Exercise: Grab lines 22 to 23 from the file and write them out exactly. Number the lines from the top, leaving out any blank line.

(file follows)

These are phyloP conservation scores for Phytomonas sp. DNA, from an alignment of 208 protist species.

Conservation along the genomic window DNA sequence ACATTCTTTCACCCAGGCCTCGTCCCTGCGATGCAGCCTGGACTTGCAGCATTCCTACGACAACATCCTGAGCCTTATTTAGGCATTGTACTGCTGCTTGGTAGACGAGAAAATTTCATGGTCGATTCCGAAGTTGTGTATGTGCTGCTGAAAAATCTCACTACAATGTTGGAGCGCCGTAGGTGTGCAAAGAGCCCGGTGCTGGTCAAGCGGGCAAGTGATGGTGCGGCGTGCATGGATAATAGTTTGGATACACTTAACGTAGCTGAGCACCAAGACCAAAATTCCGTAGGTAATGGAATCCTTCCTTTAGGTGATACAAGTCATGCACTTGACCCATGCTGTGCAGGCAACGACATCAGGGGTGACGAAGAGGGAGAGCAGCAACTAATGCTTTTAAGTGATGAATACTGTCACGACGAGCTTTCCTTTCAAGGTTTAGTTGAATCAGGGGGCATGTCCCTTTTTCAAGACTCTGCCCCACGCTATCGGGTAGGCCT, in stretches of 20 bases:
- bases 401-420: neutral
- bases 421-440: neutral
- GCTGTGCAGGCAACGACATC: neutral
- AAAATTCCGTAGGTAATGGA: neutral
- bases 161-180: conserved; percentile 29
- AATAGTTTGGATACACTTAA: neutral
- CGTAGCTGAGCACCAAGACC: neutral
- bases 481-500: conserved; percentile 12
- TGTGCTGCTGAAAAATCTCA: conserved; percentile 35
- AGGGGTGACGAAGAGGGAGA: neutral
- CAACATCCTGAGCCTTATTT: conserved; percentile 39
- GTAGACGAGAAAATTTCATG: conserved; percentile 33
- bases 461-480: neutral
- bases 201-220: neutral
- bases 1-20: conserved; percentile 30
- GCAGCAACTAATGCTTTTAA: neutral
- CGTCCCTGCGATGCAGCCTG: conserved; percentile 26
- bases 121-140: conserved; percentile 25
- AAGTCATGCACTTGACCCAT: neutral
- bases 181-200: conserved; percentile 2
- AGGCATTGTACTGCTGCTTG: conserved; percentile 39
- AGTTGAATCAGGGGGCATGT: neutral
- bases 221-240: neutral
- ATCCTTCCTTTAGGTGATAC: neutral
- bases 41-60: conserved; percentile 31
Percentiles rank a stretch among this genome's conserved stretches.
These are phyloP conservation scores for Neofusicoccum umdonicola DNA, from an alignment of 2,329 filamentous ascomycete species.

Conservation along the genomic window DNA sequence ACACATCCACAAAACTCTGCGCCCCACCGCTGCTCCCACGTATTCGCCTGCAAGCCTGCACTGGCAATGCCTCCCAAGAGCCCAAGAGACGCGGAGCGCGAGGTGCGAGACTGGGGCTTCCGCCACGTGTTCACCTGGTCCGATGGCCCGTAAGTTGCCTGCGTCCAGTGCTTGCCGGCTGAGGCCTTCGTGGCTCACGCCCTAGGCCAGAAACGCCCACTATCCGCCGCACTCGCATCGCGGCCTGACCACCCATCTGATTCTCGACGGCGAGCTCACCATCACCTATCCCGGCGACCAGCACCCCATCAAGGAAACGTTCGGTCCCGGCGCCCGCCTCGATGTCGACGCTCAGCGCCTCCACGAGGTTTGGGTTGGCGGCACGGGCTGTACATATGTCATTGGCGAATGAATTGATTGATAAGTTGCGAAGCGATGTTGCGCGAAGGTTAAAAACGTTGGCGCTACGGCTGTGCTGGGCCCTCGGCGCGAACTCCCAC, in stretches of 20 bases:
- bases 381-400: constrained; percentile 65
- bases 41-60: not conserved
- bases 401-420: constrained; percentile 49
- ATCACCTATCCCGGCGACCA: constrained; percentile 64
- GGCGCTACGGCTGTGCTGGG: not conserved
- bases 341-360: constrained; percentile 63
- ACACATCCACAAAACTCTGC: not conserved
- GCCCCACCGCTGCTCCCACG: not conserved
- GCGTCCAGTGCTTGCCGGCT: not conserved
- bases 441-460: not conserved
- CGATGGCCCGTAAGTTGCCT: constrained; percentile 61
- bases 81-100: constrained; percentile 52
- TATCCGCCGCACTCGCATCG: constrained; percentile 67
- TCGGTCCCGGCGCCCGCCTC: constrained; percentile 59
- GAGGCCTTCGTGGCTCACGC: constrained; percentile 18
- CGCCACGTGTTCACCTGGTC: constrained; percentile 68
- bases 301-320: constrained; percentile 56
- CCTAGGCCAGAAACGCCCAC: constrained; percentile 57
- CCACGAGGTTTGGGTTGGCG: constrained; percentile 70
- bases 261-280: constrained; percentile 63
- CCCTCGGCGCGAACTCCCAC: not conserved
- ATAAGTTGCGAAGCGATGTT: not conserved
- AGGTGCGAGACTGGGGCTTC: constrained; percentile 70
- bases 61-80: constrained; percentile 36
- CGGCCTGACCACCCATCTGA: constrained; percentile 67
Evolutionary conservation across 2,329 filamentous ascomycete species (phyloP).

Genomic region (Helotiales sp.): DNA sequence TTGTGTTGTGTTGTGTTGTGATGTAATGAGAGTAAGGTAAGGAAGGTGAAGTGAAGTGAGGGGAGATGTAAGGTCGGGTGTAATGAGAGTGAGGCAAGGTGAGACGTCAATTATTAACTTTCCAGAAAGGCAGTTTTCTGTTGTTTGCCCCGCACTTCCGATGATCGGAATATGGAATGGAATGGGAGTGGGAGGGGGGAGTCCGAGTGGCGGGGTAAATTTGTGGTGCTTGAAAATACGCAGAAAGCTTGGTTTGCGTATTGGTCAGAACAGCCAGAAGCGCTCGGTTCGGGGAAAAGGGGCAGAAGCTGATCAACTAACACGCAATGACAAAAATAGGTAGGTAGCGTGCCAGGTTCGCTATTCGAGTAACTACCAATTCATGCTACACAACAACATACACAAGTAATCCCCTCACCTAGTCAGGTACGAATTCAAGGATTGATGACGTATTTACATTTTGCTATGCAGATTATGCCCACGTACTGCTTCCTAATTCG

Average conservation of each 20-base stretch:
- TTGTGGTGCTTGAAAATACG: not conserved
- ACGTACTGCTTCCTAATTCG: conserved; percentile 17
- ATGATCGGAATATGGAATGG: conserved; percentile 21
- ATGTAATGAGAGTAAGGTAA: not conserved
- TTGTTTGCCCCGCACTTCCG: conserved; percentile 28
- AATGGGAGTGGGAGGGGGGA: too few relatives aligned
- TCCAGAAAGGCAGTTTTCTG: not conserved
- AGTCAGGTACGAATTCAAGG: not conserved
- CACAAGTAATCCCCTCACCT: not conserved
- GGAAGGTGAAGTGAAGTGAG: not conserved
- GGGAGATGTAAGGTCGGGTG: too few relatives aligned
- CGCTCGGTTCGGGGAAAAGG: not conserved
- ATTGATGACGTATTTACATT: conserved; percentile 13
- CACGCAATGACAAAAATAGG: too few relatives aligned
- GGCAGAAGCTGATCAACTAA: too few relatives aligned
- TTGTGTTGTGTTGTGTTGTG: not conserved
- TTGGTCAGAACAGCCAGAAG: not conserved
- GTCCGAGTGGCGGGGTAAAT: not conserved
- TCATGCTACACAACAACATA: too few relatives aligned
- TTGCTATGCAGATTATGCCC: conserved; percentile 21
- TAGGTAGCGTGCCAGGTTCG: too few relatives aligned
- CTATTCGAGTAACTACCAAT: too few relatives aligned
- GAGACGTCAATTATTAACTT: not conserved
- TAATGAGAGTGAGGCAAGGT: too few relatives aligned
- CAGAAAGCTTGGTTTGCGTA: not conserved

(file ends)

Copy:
- bases 181-200: conserved; percentile 2
- AGGCATTGTACTGCTGCTTG: conserved; percentile 39